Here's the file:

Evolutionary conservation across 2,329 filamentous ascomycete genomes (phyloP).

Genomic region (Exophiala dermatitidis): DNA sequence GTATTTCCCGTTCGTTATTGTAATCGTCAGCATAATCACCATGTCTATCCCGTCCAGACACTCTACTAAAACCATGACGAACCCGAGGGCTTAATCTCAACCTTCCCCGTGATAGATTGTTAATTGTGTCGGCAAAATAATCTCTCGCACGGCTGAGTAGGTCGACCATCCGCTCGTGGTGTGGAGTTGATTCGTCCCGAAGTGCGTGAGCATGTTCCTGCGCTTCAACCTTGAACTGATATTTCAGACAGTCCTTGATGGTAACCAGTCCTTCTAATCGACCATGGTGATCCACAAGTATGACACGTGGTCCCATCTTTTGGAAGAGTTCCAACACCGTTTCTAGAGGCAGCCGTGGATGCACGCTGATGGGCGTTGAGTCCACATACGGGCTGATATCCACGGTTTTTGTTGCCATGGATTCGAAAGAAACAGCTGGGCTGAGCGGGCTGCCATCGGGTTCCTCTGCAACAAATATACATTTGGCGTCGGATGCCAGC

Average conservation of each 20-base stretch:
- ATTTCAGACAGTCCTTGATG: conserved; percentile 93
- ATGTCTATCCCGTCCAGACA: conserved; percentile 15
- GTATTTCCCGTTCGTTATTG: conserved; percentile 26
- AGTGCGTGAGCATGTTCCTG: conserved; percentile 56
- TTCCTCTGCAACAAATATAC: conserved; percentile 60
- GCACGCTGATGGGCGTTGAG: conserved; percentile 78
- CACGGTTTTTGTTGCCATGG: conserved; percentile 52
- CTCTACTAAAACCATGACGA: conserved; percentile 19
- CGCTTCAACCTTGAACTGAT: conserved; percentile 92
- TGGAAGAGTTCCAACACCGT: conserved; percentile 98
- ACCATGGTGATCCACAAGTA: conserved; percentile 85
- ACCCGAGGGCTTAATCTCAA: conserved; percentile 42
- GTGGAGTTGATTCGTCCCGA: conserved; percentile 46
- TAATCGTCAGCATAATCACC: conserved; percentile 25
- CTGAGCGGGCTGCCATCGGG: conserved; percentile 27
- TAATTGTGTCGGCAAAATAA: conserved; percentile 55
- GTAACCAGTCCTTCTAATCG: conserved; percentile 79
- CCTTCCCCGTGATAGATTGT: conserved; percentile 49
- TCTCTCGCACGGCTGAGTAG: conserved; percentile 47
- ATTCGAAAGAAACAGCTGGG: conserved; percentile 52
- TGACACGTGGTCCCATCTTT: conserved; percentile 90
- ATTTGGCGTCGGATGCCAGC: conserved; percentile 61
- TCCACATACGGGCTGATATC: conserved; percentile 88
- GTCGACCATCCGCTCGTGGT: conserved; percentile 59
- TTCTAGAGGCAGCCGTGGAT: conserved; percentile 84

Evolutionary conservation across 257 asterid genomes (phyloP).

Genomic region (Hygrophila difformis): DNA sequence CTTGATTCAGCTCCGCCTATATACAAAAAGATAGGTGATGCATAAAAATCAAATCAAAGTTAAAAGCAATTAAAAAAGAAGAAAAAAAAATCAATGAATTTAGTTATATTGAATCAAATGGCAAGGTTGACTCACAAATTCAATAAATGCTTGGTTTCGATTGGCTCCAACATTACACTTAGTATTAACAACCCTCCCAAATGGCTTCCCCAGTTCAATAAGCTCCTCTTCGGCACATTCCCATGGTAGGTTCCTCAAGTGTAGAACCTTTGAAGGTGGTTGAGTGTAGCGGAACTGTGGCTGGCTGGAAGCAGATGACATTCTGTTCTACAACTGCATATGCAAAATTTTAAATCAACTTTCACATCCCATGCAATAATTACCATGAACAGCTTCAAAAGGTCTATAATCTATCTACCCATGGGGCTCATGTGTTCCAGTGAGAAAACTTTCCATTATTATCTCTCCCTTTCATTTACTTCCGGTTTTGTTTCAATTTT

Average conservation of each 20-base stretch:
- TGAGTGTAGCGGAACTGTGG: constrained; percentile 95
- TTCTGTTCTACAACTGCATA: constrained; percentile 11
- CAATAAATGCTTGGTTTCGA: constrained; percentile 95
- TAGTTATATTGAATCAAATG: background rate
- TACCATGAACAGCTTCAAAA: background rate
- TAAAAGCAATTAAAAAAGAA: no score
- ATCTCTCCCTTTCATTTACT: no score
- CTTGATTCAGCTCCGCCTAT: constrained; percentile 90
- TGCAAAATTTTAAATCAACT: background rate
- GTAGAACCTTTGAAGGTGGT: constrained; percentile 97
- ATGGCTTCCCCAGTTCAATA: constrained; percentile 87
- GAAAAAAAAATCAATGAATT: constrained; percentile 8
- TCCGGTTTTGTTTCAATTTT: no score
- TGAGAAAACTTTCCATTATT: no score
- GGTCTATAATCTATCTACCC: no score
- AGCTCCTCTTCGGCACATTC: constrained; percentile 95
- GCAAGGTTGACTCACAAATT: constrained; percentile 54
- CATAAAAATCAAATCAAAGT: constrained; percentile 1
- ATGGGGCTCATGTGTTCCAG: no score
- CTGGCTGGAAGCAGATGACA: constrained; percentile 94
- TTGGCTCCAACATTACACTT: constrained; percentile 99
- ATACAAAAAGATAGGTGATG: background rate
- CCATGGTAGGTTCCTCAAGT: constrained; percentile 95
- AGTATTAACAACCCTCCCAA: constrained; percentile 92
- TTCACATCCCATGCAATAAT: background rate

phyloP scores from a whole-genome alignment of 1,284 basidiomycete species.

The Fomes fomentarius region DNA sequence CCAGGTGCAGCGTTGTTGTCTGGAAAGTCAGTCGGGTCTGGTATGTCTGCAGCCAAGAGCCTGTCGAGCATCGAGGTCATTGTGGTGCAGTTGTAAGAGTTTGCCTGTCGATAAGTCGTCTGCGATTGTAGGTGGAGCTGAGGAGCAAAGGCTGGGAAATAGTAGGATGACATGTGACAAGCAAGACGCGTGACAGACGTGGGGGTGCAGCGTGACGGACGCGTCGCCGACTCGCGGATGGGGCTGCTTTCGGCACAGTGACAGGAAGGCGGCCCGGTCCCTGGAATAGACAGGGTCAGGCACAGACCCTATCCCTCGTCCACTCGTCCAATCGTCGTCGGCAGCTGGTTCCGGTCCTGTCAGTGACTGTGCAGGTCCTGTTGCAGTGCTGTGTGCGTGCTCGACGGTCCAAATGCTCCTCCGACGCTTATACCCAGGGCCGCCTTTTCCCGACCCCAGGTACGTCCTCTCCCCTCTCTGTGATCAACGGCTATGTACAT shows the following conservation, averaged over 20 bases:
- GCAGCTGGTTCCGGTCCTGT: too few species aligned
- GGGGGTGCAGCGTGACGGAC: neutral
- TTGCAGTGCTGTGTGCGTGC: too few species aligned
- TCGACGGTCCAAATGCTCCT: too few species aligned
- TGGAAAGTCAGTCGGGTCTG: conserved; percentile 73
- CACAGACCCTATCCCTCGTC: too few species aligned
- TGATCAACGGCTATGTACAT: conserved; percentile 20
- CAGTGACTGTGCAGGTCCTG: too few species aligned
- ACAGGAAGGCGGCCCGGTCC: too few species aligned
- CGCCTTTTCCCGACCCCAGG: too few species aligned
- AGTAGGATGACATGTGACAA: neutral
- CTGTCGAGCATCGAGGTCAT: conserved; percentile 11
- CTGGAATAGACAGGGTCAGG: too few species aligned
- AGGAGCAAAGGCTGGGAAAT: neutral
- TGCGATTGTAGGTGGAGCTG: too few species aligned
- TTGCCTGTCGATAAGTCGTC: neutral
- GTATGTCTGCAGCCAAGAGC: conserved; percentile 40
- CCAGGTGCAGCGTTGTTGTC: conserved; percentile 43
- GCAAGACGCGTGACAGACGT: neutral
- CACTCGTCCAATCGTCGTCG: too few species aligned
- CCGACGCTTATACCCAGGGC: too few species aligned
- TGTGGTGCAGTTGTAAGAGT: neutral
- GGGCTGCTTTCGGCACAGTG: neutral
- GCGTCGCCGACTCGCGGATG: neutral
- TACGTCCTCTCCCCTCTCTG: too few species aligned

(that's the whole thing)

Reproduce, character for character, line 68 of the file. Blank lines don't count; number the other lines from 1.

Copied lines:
- CGCCTTTTCCCGACCCCAGG: too few species aligned